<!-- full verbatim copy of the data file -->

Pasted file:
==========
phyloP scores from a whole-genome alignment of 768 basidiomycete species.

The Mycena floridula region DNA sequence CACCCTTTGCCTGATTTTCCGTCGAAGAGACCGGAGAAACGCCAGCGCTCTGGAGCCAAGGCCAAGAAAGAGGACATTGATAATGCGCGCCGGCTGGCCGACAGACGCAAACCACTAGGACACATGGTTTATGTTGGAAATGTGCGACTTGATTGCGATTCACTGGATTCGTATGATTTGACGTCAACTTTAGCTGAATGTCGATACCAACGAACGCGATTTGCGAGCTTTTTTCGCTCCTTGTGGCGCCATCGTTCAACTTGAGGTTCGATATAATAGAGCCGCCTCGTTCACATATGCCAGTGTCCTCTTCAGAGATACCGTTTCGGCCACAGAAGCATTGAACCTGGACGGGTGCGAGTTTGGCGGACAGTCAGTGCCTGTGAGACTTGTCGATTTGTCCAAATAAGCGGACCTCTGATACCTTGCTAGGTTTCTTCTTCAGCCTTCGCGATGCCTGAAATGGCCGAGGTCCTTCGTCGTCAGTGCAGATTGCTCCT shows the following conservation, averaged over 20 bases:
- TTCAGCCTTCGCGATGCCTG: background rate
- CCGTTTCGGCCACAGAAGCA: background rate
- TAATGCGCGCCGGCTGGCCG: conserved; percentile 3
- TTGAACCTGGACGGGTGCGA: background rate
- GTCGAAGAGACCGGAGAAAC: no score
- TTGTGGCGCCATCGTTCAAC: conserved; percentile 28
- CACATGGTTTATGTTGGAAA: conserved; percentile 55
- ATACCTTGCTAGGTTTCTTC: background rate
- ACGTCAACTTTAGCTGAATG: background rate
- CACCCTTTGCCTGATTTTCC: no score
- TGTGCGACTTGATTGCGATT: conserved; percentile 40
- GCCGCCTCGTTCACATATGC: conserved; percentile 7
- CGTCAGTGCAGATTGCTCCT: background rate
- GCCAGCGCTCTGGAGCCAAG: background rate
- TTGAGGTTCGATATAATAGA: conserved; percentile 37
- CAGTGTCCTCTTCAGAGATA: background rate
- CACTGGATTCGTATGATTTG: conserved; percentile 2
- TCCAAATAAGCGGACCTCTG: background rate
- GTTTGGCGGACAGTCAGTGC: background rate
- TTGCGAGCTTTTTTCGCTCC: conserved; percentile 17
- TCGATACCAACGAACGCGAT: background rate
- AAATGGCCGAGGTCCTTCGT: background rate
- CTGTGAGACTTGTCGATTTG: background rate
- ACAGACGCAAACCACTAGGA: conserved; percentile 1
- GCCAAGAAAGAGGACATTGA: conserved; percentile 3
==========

phyloP scores from a whole-genome alignment of 768 basidiomycete species.

The Mycena floridula region DNA sequence CACCCTTTGCCTGATTTTCCGTCGAAGAGACCGGAGAAACGCCAGCGCTCTGGAGCCAAGGCCAAGAAAGAGGACATTGATAATGCGCGCCGGCTGGCCGACAGACGCAAACCACTAGGACACATGGTTTATGTTGGAAATGTGCGACTTGATTGCGATTCACTGGATTCGTATGATTTGACGTCAACTTTAGCTGAATGTCGATACCAACGAACGCGATTTGCGAGCTTTTTTCGCTCCTTGTGGCGCCATCGTTCAACTTGAGGTTCGATATAATAGAGCCGCCTCGTTCACATATGCCAGTGTCCTCTTCAGAGATACCGTTTCGGCCACAGAAGCATTGAACCTGGACGGGTGCGAGTTTGGCGGACAGTCAGTGCCTGTGAGACTTGTCGATTTGTCCAAATAAGCGGACCTCTGATACCTTGCTAGGTTTCTTCTTCAGCCTTCGCGATGCCTGAAATGGCCGAGGTCCTTCGTCGTCAGTGCAGATTGCTCCT shows the following conservation, averaged over 20 bases:
- TTCAGCCTTCGCGATGCCTG: background rate
- CCGTTTCGGCCACAGAAGCA: background rate
- TAATGCGCGCCGGCTGGCCG: conserved; percentile 3
- TTGAACCTGGACGGGTGCGA: background rate
- GTCGAAGAGACCGGAGAAAC: no score
- TTGTGGCGCCATCGTTCAAC: conserved; percentile 28
- CACATGGTTTATGTTGGAAA: conserved; percentile 55
- ATACCTTGCTAGGTTTCTTC: background rate
- ACGTCAACTTTAGCTGAATG: background rate
- CACCCTTTGCCTGATTTTCC: no score
- TGTGCGACTTGATTGCGATT: conserved; percentile 40
- GCCGCCTCGTTCACATATGC: conserved; percentile 7
- CGTCAGTGCAGATTGCTCCT: background rate
- GCCAGCGCTCTGGAGCCAAG: background rate
- TTGAGGTTCGATATAATAGA: conserved; percentile 37
- CAGTGTCCTCTTCAGAGATA: background rate
- CACTGGATTCGTATGATTTG: conserved; percentile 2
- TCCAAATAAGCGGACCTCTG: background rate
- GTTTGGCGGACAGTCAGTGC: background rate
- TTGCGAGCTTTTTTCGCTCC: conserved; percentile 17
- TCGATACCAACGAACGCGAT: background rate
- AAATGGCCGAGGTCCTTCGT: background rate
- CTGTGAGACTTGTCGATTTG: background rate
- ACAGACGCAAACCACTAGGA: conserved; percentile 1
- GCCAAGAAAGAGGACATTGA: conserved; percentile 3